The Director of Forward in Faith contributes this month’s Editorial
The strains placed upon us by the pandemic and by the proposals emerging in many dioceses to reduce the number of stipendiary clergy, in some cases quite drastically, are such that we can at times feel weighed down and, in our less optimistic moments, wonder what value we are adding in what we do.
While not denying the presence of those pressures, it is worthwhile pondering some of the many good things – often heroic in their nature given our increasingly secular society – which representatives of our movement participate in, support, and promote.
In Plymouth, Fr David Way appeared on national media as he comforted those mourning the victims of a tragic and terrible shooting rampage. In Oldham, at the other end of the country, Fr Tom Davis has also been the recipient of media attention for his tireless work in running a local foodbank, providing for those in society in greatest need.
The point is not the media attention – welcome though it is when it highlights the positive work undertaken by the Church – but the selfless dedication of so many of our priests in places and in situations which others have abandoned.
Anglo-Catholic charities – many and varied as they are – continue to seek out opportunities to relay the Faith to which their founders saw fit to bequeath substantial sums. The Society of Mary recently marked its ninetieth anniversary with a novena prior to the Feast of the Nativity of Our Lady. The Society of the Maintenance of the Faith recently celebrated its annual Festival in a style befitting its illustrious history. And, early next month, the Guild of All Souls will host a Requiem Mass for the victims of the pandemic in our country.
In all these cases, we can delight in our laity working alongside our clergy so that both can apply their talents for the greater glory of God.
The Shrine at Walsingham has bounced back from the severe challenges presented by a series of lockdowns. Pilgrims are returning and, with them, comes a joyful rediscovery of this jewel in our crown.
The priests of the Society of the Holy Cross, commonly referred to as SSC, will shortly meet – in their hundreds – for an international synod. In so doing, they will reaffirm their commitment to a set of beliefs which are at the very core of our movement, and which are represented in short form by their motto of ‘In this sign conquer.’
Next month, The Society will launch its Catholic mission network, based on Fr James Mallon’s Divine Renovation resource. It will start with small groups of Society priests discussing what works in mission and seeking to learn from one another.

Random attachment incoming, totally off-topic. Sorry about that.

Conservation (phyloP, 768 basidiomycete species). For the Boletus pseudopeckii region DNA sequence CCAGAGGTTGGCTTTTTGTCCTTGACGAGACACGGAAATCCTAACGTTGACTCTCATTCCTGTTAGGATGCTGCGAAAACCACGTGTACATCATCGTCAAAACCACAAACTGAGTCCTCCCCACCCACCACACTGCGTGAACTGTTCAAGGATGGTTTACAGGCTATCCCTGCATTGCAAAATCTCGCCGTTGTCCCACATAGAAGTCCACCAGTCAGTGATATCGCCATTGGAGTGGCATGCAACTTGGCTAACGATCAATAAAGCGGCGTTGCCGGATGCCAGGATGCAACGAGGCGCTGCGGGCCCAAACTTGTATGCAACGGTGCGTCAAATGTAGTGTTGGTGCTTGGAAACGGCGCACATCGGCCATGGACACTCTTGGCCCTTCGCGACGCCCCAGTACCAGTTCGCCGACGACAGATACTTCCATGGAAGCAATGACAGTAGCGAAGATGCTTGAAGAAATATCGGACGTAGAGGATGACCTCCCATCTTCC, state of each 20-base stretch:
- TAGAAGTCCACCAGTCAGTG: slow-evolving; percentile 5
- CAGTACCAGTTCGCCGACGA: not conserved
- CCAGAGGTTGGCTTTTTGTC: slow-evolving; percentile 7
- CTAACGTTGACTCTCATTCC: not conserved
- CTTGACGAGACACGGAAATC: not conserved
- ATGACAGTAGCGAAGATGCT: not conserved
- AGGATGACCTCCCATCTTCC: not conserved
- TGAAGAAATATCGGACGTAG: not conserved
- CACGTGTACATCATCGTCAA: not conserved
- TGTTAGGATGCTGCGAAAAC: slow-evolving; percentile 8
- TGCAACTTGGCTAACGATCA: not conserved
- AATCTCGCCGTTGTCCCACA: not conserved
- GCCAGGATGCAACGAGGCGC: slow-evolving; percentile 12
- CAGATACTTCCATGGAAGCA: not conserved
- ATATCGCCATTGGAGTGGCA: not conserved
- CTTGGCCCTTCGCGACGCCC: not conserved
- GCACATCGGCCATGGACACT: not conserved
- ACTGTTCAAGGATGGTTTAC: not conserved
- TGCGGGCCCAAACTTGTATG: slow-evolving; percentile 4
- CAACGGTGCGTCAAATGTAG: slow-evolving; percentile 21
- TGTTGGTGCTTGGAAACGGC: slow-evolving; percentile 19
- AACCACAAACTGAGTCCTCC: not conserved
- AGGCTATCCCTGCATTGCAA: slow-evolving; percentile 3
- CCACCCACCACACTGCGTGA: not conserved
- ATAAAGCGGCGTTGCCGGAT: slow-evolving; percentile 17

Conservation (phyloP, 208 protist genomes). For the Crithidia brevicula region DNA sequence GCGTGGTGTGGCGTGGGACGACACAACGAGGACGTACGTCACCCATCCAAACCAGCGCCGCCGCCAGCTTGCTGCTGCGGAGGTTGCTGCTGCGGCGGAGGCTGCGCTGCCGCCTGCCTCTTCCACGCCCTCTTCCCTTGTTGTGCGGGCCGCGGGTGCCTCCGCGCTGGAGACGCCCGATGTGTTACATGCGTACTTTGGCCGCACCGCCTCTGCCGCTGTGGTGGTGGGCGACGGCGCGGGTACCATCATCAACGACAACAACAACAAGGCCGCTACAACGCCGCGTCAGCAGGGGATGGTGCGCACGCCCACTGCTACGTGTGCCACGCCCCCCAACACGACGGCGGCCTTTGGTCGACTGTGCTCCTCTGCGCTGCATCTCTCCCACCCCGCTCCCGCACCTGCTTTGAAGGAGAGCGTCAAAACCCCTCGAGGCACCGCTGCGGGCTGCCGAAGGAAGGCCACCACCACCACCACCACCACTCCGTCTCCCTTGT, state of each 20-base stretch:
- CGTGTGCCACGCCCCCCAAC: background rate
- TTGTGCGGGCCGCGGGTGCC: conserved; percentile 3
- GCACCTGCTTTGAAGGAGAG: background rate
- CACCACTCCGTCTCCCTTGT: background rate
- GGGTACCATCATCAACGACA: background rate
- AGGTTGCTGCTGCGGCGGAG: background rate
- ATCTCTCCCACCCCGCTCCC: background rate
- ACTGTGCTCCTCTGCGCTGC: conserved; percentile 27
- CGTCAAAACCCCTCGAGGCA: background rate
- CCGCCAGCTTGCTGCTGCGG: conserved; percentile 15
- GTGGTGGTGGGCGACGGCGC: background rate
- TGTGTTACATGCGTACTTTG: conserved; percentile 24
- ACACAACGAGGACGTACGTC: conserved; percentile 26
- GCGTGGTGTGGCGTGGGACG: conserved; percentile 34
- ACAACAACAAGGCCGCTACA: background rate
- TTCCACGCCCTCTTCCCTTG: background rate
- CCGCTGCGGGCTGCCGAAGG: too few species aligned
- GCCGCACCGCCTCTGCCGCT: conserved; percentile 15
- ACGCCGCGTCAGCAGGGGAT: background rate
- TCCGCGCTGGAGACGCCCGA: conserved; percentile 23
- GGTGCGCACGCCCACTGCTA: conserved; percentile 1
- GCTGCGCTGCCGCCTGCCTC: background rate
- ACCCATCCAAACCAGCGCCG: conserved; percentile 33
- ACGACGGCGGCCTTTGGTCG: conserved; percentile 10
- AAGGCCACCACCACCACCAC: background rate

With the help of the newly appointed Missioner to The Society, the focus on mission will fan out to parishes so that we can all live out our gospel calling to deepen our Christian faith and to share it with others. This will include, in due course, the development of a Society lay rule of life.
Within a year, we shall have two new principal episcopal visitors (PEVs), one in the west of the country and one in the north. This represents a wonderful opportunity for two priests of our integrity not only to provide pastoral and sacramental oversight to Society parishes in those areas of the country but also to lead those parishes in their mission and outreach.
Too often we feel pushed into a corner and end up thinking that we are only ever against developments in the Church and not for them. Indeed, our General Synod candidates can be made to feel in hustings as though they are some sort of social leper, denying what any right-thinking person would find commendable.
And yet none of this comes as a surprise. We know that to follow our Catholic calling involves making sacrifices, many of them painful, and even at times inviting and suffering ridicule. We also know that it can be no other way. It is our vocation, whether ordained or lay, and we must follow that calling through good times and bad.
It is not a statement of superiority or complacency to say that we adhere to the Catholic faith. It is a statement of enduring truth; a bastion against the passing fads of our current age – as it has been in ages past and as it will be in future ages; a comfort and a support as we journey through life.
Whatever else might be distracting us, we can be reassured that, when we say the Creed on a Sunday, we know what we are saying, why we are saying it and what it means for our lives. And we know that there can be no greater joy.